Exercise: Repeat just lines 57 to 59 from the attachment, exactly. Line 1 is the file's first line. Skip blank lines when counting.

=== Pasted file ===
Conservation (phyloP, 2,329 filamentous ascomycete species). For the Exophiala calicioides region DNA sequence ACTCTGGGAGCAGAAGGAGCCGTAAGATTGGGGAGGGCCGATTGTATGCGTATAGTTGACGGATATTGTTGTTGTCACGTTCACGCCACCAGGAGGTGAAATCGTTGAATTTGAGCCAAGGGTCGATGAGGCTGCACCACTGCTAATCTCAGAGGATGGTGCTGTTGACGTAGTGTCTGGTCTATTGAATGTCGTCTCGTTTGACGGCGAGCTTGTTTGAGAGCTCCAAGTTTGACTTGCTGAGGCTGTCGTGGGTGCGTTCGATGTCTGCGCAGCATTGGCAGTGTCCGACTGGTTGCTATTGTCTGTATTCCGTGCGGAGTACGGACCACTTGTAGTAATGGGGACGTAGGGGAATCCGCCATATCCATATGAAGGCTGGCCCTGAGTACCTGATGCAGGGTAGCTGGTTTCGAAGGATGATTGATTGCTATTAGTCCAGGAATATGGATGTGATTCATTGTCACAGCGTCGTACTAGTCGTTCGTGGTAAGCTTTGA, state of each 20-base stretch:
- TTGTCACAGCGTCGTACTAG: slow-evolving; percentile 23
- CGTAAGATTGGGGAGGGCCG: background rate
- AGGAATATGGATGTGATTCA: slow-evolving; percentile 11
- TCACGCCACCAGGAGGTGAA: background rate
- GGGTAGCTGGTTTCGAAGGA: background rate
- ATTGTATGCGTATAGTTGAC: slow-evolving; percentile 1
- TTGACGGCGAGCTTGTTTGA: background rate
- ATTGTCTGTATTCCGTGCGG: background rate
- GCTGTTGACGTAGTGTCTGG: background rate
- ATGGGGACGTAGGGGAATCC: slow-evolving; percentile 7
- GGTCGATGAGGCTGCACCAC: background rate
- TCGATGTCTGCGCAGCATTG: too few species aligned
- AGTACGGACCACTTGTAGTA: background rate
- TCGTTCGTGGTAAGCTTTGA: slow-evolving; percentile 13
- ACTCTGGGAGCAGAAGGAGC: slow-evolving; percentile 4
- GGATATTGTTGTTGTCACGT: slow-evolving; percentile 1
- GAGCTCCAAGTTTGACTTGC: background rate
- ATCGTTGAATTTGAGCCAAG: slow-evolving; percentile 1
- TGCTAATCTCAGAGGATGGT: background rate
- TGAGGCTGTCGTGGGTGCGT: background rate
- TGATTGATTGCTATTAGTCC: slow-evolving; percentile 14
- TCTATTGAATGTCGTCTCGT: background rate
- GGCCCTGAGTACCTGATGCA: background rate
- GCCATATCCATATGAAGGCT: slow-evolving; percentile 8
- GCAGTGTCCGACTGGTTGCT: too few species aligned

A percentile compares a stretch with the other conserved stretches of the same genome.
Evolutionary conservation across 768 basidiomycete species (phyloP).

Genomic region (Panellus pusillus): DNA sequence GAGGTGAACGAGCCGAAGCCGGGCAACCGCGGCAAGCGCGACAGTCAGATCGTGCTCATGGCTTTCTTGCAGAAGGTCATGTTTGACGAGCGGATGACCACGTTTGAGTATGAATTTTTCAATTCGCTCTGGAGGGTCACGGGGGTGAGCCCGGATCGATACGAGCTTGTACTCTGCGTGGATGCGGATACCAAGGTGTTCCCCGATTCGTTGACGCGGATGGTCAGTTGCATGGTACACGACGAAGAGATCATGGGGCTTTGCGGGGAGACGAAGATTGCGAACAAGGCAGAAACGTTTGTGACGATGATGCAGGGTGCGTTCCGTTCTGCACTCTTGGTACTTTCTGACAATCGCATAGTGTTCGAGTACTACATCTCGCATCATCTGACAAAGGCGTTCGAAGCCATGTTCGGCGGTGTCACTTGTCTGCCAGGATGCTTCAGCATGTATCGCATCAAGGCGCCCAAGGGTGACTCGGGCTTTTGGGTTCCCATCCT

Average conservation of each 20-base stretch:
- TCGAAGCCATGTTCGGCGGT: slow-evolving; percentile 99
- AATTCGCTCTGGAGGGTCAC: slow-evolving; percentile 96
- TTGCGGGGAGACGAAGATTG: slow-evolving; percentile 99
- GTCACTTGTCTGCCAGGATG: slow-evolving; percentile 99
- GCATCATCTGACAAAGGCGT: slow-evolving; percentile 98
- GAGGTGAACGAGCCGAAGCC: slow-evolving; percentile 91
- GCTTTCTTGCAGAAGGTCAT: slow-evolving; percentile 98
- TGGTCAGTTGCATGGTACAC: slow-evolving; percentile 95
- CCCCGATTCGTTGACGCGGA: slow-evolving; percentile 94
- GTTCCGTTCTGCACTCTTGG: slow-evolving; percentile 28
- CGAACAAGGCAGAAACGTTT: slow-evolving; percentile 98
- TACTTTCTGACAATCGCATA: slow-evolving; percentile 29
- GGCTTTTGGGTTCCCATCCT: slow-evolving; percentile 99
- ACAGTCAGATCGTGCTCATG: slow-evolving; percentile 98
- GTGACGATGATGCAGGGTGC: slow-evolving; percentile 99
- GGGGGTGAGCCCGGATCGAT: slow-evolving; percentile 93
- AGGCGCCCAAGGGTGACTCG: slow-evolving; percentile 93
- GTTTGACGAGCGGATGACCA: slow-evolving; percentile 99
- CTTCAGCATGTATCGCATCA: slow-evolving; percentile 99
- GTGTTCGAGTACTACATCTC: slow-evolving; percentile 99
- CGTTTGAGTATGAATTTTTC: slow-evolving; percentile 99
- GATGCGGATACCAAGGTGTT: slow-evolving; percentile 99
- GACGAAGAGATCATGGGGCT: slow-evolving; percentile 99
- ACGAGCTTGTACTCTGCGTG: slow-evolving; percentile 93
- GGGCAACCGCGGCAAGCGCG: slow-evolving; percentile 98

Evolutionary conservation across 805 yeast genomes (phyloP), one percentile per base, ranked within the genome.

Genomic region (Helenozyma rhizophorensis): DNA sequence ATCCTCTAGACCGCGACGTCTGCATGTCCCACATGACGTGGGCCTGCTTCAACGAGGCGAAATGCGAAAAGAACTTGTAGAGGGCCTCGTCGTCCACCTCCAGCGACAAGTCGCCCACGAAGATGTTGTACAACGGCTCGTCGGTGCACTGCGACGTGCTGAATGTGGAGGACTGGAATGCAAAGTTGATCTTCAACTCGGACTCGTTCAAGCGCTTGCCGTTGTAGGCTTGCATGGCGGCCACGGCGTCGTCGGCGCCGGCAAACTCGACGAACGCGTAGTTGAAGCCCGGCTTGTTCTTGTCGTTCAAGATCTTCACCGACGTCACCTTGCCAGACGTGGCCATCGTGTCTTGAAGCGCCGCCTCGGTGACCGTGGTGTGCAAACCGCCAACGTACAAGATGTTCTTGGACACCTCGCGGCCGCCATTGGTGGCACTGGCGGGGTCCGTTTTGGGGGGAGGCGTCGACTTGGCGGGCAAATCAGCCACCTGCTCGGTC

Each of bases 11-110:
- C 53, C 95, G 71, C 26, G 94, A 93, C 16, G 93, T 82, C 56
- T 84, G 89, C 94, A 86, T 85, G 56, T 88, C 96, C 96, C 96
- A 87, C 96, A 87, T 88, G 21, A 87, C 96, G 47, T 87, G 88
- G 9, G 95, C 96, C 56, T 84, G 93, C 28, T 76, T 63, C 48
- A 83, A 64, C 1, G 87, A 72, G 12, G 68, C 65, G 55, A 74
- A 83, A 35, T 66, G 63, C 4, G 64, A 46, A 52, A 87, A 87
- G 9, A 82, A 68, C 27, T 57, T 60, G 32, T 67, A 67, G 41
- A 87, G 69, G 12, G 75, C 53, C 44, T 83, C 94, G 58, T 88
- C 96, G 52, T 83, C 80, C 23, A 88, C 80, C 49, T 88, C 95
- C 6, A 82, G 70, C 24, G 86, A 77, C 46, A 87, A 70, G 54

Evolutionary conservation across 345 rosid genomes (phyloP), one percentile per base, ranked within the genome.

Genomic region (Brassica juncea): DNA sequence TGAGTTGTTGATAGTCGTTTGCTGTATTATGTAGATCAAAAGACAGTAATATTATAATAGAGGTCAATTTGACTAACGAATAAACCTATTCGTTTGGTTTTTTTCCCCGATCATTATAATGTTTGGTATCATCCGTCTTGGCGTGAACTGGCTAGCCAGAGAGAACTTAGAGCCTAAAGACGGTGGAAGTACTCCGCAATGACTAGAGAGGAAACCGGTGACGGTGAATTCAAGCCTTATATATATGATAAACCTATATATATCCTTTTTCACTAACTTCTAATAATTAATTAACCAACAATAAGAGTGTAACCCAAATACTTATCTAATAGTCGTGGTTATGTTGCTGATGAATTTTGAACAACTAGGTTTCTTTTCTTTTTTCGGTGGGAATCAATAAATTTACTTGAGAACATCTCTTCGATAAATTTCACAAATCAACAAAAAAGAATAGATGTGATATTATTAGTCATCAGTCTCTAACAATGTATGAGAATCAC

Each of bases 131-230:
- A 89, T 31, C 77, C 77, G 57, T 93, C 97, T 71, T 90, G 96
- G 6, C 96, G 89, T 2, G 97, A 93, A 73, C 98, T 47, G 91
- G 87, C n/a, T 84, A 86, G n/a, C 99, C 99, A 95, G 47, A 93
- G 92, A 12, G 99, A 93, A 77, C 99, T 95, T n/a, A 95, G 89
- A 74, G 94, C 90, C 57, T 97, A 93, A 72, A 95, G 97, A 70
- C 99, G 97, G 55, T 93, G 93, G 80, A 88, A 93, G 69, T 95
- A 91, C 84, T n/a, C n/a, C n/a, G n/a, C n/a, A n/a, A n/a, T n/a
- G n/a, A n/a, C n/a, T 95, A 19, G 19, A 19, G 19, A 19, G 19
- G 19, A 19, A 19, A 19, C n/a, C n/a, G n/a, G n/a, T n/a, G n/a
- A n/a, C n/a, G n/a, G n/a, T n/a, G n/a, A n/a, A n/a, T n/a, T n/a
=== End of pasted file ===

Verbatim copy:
Genomic region (Helenozyma rhizophorensis): DNA sequence ATCCTCTAGACCGCGACGTCTGCATGTCCCACATGACGTGGGCCTGCTTCAACGAGGCGAAATGCGAAAAGAACTTGTAGAGGGCCTCGTCGTCCACCTCCAGCGACAAGTCGCCCACGAAGATGTTGTACAACGGCTCGTCGGTGCACTGCGACGTGCTGAATGTGGAGGACTGGAATGCAAAGTTGATCTTCAACTCGGACTCGTTCAAGCGCTTGCCGTTGTAGGCTTGCATGGCGGCCACGGCGTCGTCGGCGCCGGCAAACTCGACGAACGCGTAGTTGAAGCCCGGCTTGTTCTTGTCGTTCAAGATCTTCACCGACGTCACCTTGCCAGACGTGGCCATCGTGTCTTGAAGCGCCGCCTCGGTGACCGTGGTGTGCAAACCGCCAACGTACAAGATGTTCTTGGACACCTCGCGGCCGCCATTGGTGGCACTGGCGGGGTCCGTTTTGGGGGGAGGCGTCGACTTGGCGGGCAAATCAGCCACCTGCTCGGTC

Each of bases 11-110:
- C 53, C 95, G 71, C 26, G 94, A 93, C 16, G 93, T 82, C 56